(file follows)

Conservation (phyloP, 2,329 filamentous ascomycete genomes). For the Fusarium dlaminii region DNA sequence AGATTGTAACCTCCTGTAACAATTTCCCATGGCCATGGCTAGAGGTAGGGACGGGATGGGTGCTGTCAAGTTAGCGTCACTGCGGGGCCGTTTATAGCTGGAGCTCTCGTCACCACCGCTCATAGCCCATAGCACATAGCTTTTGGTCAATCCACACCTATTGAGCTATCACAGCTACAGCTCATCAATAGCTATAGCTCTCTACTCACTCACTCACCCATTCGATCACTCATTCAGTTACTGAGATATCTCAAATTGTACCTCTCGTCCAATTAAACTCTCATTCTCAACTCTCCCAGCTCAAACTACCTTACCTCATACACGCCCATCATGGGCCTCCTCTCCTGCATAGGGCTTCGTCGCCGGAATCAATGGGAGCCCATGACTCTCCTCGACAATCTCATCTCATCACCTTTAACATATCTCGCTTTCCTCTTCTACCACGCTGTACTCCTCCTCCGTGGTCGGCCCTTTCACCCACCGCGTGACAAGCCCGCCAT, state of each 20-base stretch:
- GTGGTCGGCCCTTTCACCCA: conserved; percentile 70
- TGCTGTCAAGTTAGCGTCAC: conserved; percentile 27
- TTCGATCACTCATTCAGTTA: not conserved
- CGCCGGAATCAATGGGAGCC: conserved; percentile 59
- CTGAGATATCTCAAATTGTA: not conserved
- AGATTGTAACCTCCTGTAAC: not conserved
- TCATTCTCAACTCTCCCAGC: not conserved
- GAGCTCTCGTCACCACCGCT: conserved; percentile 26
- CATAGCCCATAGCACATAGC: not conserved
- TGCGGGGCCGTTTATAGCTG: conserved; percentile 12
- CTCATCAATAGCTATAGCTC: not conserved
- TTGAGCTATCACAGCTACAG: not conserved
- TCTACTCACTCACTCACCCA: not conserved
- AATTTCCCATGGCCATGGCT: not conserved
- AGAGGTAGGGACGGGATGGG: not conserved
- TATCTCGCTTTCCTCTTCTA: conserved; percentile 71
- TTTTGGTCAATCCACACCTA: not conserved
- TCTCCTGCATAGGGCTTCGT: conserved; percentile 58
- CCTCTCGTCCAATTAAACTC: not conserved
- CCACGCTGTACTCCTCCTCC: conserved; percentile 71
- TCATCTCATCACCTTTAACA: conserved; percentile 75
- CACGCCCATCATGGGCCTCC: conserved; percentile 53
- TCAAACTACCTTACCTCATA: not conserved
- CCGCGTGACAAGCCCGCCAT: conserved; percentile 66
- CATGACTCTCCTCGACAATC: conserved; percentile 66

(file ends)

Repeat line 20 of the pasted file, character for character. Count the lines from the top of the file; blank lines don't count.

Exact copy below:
- CCTCTCGTCCAATTAAACTC: not conserved